Authors: Gilles Barthe, A.H., Zhengqin Luo, Tamara Rezk, and Bogdan Warinschi.
Anonymous communication protocols must achieve two seemingly contradictory goals: privacy (informally, they must guarantee the anonymity of the parties that send/receive information), and robustness (informally, they must ensure that the messages are not tampered). However, the long line of research that defines and analyzes the security of such mechanisms focuses almost exclusively on the former property and ignores the latter.In this paper, we initiate a rigorous study of robustness properties for anonymity protocols. We identify and formally define, using the style of modern cryptography, two related but distinct flavors of robustness. Our definitions are general (e.g. they strictly generalize the few existent notions for particular protocols) and flexible (e.g. they can be easily adapted to purely combinatorial/probabilistic mechanisms). We demonstrate the use of our definitions through the analysis of several anonymity mechanisms (Crowds, broadcast-based mix-nets, DC-nets, Tor). Notably, we analyze the robustness of a protocol by Golle and Juels for the dining cryptographers problem, identify a robustness-related weakness of the protocol, and propose and analyze a stronger version.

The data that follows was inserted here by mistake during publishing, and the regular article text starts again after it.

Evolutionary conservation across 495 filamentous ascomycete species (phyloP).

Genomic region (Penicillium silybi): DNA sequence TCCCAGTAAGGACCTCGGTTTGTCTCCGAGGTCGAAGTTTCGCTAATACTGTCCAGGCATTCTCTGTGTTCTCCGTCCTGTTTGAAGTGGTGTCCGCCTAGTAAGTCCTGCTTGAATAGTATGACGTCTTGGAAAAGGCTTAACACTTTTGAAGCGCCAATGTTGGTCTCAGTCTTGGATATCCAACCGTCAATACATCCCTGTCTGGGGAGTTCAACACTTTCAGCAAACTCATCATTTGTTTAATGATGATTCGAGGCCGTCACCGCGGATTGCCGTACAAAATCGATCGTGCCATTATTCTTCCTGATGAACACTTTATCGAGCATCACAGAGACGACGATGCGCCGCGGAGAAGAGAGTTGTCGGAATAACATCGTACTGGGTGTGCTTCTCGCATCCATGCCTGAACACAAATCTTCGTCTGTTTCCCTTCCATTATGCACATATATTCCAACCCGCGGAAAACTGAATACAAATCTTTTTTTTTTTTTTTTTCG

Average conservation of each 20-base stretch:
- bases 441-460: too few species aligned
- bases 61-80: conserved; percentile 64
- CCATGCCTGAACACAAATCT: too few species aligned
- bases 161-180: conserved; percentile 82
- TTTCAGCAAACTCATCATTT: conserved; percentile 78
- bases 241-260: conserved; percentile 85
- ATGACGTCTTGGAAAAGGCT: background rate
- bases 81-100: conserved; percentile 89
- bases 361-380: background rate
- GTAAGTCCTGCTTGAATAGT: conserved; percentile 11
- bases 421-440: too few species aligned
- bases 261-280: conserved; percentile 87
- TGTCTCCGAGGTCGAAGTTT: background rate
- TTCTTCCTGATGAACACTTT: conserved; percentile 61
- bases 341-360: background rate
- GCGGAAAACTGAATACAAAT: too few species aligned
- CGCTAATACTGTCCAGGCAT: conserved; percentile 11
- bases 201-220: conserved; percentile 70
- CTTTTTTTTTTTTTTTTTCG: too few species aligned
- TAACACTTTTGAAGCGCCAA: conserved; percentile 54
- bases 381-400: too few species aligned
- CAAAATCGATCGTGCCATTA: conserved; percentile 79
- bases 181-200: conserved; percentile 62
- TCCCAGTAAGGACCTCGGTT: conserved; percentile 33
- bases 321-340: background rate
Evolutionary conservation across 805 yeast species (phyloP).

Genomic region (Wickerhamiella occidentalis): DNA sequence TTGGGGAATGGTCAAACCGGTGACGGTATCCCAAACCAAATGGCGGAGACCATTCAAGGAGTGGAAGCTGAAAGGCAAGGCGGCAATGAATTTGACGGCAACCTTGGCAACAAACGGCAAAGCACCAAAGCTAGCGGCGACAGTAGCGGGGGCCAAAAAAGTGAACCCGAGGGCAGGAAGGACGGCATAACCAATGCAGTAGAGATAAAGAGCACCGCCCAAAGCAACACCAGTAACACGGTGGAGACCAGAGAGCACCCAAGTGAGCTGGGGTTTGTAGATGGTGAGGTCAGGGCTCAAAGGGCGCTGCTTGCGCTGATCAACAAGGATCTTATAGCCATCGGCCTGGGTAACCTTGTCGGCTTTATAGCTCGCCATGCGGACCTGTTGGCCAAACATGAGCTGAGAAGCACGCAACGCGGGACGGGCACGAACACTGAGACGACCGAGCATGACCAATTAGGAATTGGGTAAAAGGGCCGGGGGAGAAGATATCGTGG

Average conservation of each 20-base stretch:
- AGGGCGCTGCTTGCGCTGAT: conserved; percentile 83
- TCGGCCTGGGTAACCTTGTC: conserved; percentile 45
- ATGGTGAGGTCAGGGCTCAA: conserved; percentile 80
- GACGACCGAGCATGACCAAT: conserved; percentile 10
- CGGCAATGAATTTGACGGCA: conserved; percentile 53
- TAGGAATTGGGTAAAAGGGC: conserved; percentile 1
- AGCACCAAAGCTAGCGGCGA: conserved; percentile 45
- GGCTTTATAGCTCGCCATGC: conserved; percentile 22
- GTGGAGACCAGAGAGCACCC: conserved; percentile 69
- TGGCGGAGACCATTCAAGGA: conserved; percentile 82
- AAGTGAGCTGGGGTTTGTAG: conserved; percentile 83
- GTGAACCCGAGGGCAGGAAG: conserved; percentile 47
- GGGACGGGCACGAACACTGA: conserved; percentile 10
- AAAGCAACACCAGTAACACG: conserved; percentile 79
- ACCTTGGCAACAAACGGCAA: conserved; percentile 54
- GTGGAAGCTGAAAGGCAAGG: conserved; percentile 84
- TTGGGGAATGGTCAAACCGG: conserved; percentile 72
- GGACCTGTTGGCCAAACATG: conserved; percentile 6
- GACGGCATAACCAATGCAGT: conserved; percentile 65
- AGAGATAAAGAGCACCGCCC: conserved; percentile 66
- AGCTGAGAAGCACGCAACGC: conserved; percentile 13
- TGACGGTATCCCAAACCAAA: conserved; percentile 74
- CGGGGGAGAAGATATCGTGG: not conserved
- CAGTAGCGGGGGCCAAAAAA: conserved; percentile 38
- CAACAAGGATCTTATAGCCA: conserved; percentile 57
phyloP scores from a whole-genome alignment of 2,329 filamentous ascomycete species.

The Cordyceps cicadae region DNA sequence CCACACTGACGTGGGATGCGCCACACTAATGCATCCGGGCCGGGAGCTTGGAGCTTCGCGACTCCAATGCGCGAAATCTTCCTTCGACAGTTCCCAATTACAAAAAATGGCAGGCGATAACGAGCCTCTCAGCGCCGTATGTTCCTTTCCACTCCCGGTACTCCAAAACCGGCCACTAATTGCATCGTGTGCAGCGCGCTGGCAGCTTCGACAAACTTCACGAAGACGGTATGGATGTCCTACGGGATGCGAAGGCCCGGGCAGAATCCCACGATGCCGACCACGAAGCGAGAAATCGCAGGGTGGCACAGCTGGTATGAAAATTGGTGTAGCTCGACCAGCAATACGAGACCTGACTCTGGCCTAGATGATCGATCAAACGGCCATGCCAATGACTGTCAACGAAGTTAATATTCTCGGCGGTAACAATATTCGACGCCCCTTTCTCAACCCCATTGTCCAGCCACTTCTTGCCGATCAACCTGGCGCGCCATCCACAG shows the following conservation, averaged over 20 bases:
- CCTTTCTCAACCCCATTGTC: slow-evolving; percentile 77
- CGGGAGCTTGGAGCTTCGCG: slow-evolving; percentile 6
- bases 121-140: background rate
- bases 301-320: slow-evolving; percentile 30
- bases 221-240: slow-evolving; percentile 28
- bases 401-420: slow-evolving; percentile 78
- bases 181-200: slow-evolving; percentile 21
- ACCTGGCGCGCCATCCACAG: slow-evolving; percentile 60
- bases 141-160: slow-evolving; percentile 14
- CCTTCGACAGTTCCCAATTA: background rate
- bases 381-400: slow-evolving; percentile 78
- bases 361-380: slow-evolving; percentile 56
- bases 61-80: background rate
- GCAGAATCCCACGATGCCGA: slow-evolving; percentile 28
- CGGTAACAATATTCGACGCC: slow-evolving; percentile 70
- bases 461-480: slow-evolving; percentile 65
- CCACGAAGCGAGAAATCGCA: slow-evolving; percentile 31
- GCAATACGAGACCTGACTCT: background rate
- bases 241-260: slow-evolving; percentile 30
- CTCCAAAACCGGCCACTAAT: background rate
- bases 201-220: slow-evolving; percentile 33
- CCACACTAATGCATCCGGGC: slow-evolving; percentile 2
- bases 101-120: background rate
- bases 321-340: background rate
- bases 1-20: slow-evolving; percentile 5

Ref: In Proceedings of the 23rd IEEE Computer Security Foundations Symposium (CSF 2010), Edinburgh, United Kingdom, July 17-19, 2010. IEEE Computer Society 2010.
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